Gregg Garfield was in a medically induced coma for 31 days over the course of his two-month hospital stay where he was treated for COVID-19. Doctors told him he had a 1% chance of survival, but last Friday, the 54-year-old proved them wrong and was released from the hospital.
Garfield, along with the thirteen friends he’d traveled with, contracted the virus after a ski trip to northern Italy in February. Although the entire group tested positive for the coronavirus, Gregg was hit the hardest.
He was hospitalized at Providence St. Joseph Medical Center in Burbank, California on March 5 after he’d returned to the states. Garfield said he was “not able to breathe [and] gasping for air…”
“The disease kicked off, and my immune system just ate me alive,” he told KCAL-TV in Los Angeles.
Dire complications quickly arose for Garfield due to the virus. He suffered pneumonia and kidney failure, and his lungs collapsed four times.
Garfield, an avid skier and all-around fit guy, lost the ability to walk as his illness progressed.
Given a 1% chance of survival, his friends said if there was anyone who could beat the odds, it was Gregg. The dedicated athlete had cheated death before: Garfield was featured on the news in 2006 after he survived an avalanche while skiing.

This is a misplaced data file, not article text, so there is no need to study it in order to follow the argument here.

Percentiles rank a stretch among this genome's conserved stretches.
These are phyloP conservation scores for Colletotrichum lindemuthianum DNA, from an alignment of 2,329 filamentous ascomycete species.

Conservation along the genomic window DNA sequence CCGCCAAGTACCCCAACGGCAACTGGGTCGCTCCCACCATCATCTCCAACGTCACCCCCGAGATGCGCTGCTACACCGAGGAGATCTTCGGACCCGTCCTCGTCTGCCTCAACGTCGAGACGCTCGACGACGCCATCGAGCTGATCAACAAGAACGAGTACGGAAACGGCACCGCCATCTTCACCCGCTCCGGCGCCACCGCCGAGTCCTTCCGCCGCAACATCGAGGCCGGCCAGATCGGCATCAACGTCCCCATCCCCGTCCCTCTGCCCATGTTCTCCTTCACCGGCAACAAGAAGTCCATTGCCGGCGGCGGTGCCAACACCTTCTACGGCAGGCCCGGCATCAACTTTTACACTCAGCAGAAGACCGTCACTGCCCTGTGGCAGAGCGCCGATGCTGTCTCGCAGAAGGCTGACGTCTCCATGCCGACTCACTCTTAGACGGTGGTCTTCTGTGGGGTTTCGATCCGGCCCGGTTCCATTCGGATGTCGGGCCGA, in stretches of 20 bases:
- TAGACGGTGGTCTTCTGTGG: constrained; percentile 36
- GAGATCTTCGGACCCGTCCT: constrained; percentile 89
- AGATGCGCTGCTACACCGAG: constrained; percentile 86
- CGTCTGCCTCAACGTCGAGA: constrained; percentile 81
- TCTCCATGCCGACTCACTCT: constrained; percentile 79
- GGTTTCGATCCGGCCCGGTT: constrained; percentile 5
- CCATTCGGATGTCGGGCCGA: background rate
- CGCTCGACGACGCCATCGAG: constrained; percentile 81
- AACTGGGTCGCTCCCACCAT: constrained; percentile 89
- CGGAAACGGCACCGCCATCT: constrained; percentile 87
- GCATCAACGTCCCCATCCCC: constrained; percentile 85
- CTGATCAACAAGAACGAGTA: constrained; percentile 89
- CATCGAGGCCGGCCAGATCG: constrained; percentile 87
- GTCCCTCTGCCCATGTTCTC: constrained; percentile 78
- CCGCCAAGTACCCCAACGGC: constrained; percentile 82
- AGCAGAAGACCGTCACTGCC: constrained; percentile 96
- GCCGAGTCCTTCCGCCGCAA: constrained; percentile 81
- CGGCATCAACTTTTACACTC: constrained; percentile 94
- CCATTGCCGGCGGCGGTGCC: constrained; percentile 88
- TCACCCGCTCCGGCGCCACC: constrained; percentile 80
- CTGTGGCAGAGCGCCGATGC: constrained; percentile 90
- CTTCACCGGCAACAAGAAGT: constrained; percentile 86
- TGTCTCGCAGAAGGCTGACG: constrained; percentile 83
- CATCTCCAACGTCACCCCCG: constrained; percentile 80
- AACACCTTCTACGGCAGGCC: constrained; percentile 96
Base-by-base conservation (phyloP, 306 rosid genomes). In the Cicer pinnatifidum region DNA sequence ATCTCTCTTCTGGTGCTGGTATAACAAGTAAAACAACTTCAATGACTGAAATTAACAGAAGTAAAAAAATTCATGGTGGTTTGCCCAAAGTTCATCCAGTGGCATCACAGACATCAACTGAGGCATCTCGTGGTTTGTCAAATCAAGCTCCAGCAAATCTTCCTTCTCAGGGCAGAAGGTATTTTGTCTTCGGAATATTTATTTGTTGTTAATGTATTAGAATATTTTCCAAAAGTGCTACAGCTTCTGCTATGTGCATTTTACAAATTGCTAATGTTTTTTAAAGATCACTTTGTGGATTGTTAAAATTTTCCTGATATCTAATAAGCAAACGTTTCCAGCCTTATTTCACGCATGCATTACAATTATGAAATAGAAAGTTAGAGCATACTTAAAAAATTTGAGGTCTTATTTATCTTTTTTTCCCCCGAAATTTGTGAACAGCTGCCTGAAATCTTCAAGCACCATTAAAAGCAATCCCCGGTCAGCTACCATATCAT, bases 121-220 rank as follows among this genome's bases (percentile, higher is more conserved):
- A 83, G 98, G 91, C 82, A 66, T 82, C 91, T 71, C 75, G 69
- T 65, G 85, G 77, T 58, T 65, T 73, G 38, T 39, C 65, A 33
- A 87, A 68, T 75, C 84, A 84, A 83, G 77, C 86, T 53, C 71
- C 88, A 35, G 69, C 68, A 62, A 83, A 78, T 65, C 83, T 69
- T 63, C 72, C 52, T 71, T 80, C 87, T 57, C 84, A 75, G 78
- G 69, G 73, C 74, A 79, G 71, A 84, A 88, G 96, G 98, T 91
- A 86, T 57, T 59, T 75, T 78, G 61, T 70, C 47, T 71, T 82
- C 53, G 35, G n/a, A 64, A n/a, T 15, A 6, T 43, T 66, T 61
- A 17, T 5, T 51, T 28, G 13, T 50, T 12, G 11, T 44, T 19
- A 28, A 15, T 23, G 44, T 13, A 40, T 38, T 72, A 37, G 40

When he began to get better, Garfield’s doctors and physical therapists helped the patient regain his mobility so that he could return home with a walker.
Healthcare workers at Providence St. Joseph Medical Center were so bolstered by Garfield’s recovery, dozens gathered to see him off on his release day.
The crowd cheered as Garfield, still weak from the toll COVID-19 took on his body, was helped out of his wheelchair so he could lean on his sister and his girlfriend as he walked out on his own two feet.
One St. Joseph’s employee told TODAY, “He’s our 64-day miracle. He’s our ‘patient zero’ who’s leaving the hospital walking after going through the unimaginable and back again.”
Garfield says he couldn’t have pulled through without support from friends, and from his sister and girlfriend who were his side every step of the way. Even when the women were no longer allowed in his room due to safety concerns, nurses helped them Facetime Garfield daily.
“I had so much support that I just was thankful for being alive,” Garfield said.
Garfield thanks the hospital staff that saved his life, and they are grateful in return, for the hope his story has inspired at the hospital.
“You’ve given us so much hope for so many other people that got sick who aren’t where you are now, and we’re not giving up on them because of you,” a staff member told him.